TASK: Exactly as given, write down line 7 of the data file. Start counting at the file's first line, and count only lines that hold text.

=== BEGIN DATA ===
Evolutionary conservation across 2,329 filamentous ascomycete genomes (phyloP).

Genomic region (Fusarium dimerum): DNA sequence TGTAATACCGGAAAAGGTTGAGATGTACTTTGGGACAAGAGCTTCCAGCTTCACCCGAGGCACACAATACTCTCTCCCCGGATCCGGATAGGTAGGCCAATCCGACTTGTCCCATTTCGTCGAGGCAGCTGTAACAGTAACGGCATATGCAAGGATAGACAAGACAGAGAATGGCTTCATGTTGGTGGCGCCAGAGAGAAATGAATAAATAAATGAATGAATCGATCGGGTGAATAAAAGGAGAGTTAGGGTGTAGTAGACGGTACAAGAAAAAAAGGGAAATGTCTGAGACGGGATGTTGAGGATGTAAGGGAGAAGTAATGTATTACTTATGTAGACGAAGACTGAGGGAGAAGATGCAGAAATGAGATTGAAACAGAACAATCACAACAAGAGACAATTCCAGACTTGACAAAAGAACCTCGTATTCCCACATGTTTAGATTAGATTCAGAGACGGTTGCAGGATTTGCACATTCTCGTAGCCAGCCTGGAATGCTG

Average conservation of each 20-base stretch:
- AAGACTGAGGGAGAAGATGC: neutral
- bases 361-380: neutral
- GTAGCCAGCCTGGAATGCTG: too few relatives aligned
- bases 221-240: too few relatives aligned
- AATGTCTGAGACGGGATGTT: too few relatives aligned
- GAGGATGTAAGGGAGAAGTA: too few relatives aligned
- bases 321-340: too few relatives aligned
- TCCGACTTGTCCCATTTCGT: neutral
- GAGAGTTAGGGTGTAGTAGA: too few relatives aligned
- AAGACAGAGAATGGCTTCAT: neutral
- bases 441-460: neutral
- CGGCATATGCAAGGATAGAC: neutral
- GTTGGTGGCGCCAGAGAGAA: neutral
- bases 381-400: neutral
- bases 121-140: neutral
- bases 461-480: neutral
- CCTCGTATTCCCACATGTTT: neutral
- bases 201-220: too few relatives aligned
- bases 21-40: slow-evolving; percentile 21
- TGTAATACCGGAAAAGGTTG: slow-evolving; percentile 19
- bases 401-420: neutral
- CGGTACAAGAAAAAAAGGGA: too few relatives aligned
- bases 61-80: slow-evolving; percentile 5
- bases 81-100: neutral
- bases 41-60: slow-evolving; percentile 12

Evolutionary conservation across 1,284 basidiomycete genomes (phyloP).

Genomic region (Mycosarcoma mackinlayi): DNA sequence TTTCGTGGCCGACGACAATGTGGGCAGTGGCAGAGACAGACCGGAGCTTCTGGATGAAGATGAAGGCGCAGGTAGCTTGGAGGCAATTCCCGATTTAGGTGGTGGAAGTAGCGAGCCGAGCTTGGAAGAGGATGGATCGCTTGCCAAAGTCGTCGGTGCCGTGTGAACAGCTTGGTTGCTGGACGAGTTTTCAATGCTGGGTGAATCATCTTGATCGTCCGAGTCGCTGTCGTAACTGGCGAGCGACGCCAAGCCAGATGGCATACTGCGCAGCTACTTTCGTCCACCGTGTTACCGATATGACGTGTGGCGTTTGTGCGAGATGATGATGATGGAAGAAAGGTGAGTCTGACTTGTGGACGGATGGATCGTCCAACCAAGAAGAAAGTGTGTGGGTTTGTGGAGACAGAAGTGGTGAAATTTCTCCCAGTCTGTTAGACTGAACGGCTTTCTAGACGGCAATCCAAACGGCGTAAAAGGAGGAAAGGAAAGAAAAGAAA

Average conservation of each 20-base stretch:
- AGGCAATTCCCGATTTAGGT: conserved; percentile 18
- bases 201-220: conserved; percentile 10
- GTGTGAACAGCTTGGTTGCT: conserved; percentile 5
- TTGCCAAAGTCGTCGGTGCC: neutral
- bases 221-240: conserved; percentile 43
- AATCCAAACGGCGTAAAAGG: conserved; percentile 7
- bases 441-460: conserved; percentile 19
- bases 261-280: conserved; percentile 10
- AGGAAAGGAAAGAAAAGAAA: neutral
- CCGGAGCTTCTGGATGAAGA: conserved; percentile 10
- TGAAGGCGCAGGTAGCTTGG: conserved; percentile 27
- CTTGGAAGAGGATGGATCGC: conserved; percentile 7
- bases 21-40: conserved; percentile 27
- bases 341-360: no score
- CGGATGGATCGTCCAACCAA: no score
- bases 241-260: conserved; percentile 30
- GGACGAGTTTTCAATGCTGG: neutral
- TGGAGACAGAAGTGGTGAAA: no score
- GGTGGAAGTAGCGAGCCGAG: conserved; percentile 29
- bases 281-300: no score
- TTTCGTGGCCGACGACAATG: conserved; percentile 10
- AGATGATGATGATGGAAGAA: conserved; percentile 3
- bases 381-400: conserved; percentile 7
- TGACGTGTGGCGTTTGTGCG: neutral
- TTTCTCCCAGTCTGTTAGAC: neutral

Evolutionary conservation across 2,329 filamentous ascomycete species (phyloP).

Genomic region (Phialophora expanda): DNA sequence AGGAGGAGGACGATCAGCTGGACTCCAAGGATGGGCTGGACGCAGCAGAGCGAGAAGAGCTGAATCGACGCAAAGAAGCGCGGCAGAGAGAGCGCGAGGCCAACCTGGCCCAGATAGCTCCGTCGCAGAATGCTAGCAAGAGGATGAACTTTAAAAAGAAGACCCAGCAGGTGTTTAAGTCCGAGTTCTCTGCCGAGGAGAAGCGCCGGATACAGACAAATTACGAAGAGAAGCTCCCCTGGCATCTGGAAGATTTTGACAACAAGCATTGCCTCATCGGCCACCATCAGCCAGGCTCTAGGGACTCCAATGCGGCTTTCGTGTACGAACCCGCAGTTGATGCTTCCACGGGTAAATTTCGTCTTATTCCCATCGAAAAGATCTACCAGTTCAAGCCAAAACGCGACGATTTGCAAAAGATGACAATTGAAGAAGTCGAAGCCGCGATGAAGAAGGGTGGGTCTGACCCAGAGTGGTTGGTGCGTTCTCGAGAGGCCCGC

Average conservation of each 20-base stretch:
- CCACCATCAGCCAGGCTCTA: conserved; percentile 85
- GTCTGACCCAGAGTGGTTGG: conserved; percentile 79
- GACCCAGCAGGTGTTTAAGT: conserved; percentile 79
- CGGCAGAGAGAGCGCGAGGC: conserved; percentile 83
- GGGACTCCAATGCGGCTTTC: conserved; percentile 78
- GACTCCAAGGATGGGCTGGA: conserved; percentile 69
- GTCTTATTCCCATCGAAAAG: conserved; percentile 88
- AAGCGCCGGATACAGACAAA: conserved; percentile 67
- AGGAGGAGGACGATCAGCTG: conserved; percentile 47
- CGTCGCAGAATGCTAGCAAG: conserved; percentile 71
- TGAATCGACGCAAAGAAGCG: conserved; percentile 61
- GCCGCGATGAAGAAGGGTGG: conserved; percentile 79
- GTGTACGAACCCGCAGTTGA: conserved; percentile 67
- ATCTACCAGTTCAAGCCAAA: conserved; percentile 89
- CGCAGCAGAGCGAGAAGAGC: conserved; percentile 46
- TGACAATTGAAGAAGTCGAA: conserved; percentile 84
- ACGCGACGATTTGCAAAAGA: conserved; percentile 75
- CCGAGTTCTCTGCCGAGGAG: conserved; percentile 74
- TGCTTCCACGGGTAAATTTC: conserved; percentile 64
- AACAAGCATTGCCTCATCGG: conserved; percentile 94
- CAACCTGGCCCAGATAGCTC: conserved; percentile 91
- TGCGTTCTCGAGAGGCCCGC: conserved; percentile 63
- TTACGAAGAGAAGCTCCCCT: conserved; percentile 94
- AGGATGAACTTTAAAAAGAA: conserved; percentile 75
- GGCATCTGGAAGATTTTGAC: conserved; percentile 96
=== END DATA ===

- bases 221-240: too few relatives aligned